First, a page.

European Health Parliament
First impressions and Vaccination plans on the spotlight. November 7, 2017.
The first EHP Plenary managed to grasp the participants’ attention by allowing the informal interactions not only among the participants but also with the sponsors. One of the highlights of the day was discovering the Committee that the participants were going to be engaged with for the next seven months. Our Committee will focus on providing a Pan-European Vaccines initiative, coming at a necessary time, following the outbreaks of measles in a series of EU Member States and the call of the European Commission for further vaccination plans.
The greatest highlight was the Plenary session at the European Parliament, allowing participants to have a first discussion with the EU elected policy-makers.
The Committee on a European Vaccine initiative intends to provide recommendations for the establishment and creation of a pan-European vaccination programme. To begin with, the Committee will conduct a research on the legal and policy framework of the vaccination policy plans, considering that Health is not an exclusive competence of the EU.
This first research will further allow our Committee to explore the existing initiatives that have been undertaken by Member States to comprehend their advantages and disadvantages. By focusing on the national vaccination plans and policies, the Committee on a European Vaccine Initiative will draw up a map with national plans that can be used as a best-practice example for the development of further pan-European vaccination initiatives.
The policy recommendations will consider the national laws that constitute the immunisation of the citizens, whether they are obligatory, optional or prohibited. In addition to this, our Committee will conduct research on the European framework on vaccination, past Action Plans and public-private Partnerships that have assisted in the R&D of new innovative vaccines in affordable prices.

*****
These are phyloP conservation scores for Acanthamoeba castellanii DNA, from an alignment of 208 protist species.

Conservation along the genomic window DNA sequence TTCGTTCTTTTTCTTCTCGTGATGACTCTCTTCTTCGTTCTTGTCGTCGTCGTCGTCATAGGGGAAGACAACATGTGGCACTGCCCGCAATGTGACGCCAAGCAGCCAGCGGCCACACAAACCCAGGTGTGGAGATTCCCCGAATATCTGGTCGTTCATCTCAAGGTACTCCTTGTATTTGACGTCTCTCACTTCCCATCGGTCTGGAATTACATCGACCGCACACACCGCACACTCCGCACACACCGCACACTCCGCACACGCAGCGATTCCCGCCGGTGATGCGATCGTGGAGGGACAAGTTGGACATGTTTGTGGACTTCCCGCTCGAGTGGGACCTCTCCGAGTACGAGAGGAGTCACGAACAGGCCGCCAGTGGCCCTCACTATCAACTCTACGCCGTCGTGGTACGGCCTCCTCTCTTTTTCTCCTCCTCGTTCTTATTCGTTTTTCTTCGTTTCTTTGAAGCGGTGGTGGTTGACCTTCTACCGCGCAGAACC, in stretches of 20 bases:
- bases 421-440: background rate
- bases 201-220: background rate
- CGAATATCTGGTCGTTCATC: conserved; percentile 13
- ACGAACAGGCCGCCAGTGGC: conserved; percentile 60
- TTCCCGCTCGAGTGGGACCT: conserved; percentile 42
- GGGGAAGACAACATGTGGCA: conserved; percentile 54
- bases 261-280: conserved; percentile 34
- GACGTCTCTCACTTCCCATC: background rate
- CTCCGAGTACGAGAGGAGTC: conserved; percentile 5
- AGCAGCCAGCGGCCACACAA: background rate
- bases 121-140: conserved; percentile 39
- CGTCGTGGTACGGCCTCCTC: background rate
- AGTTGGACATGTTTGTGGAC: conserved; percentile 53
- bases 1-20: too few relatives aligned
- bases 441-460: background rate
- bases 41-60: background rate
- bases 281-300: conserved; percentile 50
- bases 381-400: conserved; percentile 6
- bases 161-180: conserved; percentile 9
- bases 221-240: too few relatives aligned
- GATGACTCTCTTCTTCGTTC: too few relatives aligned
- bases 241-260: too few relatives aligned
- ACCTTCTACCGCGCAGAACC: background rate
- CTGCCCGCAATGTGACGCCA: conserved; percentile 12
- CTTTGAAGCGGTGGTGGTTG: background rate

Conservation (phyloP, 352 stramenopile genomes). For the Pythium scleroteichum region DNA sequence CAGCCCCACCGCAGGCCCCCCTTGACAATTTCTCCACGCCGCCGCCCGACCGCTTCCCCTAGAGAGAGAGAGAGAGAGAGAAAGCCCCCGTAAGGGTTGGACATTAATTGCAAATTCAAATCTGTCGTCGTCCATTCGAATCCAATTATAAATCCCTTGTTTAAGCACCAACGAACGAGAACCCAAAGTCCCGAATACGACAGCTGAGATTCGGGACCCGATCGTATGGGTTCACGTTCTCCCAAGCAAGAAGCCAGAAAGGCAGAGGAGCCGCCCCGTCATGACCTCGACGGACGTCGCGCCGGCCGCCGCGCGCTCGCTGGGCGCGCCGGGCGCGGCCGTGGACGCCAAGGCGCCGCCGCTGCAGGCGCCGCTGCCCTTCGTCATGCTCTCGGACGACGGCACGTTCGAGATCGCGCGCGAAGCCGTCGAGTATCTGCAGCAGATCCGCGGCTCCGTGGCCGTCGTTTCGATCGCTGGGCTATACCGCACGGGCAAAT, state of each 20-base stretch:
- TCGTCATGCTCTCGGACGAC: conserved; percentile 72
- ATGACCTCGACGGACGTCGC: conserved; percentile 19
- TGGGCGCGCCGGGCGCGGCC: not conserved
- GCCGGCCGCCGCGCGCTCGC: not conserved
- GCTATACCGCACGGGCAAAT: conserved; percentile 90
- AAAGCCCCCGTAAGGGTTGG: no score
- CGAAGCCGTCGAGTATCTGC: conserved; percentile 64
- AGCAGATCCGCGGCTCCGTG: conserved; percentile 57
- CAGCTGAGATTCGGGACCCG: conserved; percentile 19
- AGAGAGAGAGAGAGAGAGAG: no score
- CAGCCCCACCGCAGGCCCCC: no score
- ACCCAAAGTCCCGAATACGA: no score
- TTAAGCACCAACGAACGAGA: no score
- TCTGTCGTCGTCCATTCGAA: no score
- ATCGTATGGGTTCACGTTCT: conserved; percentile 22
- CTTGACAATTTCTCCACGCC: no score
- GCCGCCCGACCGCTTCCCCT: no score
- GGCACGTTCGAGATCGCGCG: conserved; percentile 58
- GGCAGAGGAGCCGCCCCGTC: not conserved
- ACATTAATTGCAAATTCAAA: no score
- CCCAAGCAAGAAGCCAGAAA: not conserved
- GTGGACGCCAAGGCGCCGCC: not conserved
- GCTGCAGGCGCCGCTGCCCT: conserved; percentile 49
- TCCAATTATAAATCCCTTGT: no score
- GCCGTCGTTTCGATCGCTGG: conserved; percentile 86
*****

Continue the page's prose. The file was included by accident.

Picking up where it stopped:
In addition to this, the policy recommendations will provide concrete steps for the development, communication and application of those initiatives on the ground.
Vaccination is the most important aspect of immunisation for the citizens. However, vaccination hesitance has risen amongst citizens, jeopardising public health. Diseases, such as measles, which were rumoured to have been eradicated in years are rearing their ugly heads, leading not only to the massive hospitalisation of children and elderly people but also to deaths.
Moreover, every year thousands of women are dying from cervical cancer, which is preventable with vaccination preferably at an early age. Indeed, vaccination is critical to avoid unnecessary deaths, issues associated with long term treatments and additional financial costs that higher percentages of not-immunized citizens could bring to the healthcare system.
The European Commission and the Commissioner for Health and Food Safety, Mr Vytenis Andriukaitis, have announced that in 2018 an EU Joint Action on Vaccination will be adopted in order to assist and enhance the national vaccination programmes.
In fact, in the recent State of the Union speech, President Jean-Claude Junker said:
“In a Union of equals, there can be no second class citizens. It is unacceptable that in 2017 there are still children dying of diseases that should long have been eradicated in Europe. Children in Romania or Italy must have the same access to measles vaccines as children in other European countries. No ifs, no buts. This is why we are working with all Member States to support national vaccination efforts. Avoidable deaths must not occur in Europe”.
Our Committee on a European Vaccine Initiative aims to not only gain ideas from these plans, but to help shape this initiative by providing concrete recommendations for the development of enhanced national vaccination programs.
The Vaccines Initiative Committee of the European Health Parliament will strive to engage openly with different stakeholders, in order to gain further information and concrete proposals from experts.
Our list of contacts includes the cabinet of Commissioner Andriukaitis, various Members of the European Parliament, trade associations, NGOs, academia and other European Commission agencies such as the ECDC and the EMA.
Our speaking partners will also be invited to subsequent plenary hearings to present their findings before European Health Parliament participants. By adopting a holistic approach on vaccines hesitancy and the direction the national vaccination plans need to take, the Vaccines Initiative Committee will attempt to provide concrete solutions not only on the application of those plans on the ground. We will [also] strive to raise awareness on [of!] the necessity of vaccination for the immunisation of the European Citizens by creating digital campaigns in the media and the social media and assisting in the dismantlement of misconceptions and propaganda.
The Committee on a European Vaccine Initiative will strive its best to make health great again in the area of vaccination!
[And perhaps they should first take some lessons in communication and writing skills!]
[PS – this will very soon obtain annotations as analysis of its multitudinous flaws………]